3.2.2 Candidates for certification as officer of the navigational watch (OOW) are required to produce a statement from their employers, or the master(s) under whom they have served, that at least 6 of the last 12 months of their sea service have been spent on navigational watchkeeping duties under the supervision of a certificated officer. These duties may include keeping a lookout on the bridge or acting as helmsman but should not generally exceed 2 months out of the required 6 months. Where watchkeeping service is required for other certificates, candidates must provide proof of having served as watchkeeping officer for not less than 8 hours out of every 24 hours service claimed.

                            3.2.3 Trainee deck officers must produce evidence that an approved training programme (details in Part 8) has been followed, and that all service while on board ship was performed in a satisfactory manner. Not more than 2 months of that service may have been spent standing-by a new vessel during the final stages of construction, in dry dock, or undergoing engine repairs. Candidates who fail to produce satisfactory evidence that they have followed a training programme approved by the MCA may be required to complete an additional period of sea service before being considered eligible for a certificate of competency. Other candidates may claim sea service reduction for attendance on approved training programmes or in recognition of higher academic achievements (see paragraph 3.6.3 below).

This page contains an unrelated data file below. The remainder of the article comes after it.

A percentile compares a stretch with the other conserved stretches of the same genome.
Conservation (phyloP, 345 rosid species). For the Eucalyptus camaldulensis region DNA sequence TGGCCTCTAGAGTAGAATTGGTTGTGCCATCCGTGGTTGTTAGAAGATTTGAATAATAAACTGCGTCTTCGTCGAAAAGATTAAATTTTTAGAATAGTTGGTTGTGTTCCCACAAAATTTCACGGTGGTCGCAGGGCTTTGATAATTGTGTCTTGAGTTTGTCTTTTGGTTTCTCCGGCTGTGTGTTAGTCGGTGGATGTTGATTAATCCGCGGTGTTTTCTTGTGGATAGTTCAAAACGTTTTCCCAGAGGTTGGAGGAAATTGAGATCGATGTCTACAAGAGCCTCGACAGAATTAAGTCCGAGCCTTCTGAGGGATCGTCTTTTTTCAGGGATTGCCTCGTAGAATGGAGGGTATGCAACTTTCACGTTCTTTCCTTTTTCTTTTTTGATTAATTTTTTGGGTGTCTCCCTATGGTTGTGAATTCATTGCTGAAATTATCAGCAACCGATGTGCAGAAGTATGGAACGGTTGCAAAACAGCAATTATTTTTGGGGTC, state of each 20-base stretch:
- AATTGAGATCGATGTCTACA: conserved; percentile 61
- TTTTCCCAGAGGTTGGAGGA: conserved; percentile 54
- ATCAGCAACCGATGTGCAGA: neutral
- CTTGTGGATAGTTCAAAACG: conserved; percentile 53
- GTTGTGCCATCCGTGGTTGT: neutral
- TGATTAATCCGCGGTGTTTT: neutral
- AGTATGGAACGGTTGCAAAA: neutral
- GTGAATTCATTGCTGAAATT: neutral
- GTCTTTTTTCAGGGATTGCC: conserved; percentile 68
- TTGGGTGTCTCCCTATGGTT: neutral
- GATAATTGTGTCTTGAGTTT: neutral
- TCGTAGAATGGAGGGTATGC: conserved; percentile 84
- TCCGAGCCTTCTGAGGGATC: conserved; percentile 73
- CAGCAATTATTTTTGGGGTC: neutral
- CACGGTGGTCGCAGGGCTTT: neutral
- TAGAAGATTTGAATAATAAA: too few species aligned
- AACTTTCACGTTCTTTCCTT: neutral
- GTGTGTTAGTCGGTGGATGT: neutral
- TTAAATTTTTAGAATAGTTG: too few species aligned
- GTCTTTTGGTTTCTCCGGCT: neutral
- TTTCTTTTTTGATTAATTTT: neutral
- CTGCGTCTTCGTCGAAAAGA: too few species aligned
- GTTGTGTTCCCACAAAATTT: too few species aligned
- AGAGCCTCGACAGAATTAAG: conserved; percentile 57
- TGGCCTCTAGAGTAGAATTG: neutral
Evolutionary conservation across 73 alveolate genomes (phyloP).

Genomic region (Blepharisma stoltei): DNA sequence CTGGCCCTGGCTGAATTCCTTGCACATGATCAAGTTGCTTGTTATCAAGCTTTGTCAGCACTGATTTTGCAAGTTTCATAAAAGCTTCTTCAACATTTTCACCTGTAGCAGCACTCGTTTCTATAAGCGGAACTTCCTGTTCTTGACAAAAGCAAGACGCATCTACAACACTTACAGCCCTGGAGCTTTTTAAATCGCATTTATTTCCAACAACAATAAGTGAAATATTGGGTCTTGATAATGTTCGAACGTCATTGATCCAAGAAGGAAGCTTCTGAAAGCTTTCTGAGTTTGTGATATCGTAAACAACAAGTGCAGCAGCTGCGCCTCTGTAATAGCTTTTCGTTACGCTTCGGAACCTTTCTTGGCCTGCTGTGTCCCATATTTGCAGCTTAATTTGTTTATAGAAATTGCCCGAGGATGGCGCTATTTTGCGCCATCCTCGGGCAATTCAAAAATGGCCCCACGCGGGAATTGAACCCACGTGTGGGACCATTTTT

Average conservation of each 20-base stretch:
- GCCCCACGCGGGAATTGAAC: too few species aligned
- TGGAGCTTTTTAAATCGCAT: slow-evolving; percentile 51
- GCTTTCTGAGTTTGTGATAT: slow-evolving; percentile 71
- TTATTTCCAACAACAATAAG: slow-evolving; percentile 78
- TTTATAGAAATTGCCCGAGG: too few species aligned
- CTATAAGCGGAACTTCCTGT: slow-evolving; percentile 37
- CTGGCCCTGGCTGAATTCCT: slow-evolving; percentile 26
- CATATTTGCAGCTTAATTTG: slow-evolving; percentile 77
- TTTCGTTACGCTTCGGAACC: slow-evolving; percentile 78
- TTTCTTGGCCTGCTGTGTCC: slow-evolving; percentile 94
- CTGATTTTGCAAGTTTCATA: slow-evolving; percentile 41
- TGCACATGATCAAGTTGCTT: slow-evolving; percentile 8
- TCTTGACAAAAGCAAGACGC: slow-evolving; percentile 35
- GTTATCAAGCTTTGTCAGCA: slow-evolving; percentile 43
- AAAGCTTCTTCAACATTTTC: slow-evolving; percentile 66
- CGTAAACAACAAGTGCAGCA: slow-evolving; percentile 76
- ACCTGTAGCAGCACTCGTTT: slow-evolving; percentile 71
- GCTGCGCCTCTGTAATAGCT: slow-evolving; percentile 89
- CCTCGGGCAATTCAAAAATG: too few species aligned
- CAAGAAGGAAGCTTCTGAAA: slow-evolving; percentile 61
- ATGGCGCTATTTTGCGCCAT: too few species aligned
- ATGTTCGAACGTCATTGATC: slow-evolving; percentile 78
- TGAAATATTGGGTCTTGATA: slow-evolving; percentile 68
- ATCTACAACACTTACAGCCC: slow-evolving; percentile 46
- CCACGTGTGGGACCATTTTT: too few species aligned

3.3 Verification of Service

                            3.3.1 Entries in a Discharge Book or Certificates of Discharge supported by testimonials will be treated as evidence of sea service. Where there are doubts about the sea service claimed or it cannot be verified as above, it will only be accepted upon written confirmation by some responsible person having personal knowledge of the facts to be established.

                            3.4 Calculation of Service

                            3.4.1 Sea service entered in official documents as in paragraph 3.3.1 above, will be reckoned by the calendar month, that is the time included between any given day in any month and the preceding day of the following month, both inclusive. The number of complete months from the commencement of the period, ascertained in this way, should be computed, after which the number of odd days should be counted. The day on which the crew agreement commenced, as well as that on which it terminated, should both be included, all leave of absence excluded and all odd days added together and reckoned at thirty days to the month.

                            3.5 Testimonials Required

                            3.5.1 All applicants for first and subsequent certificates of competency must produce testimonials covering character, standards of behaviour including sobriety, experience and ability on board ship and good conduct at sea, for at least the last twelve months of sea service preceding the date of application.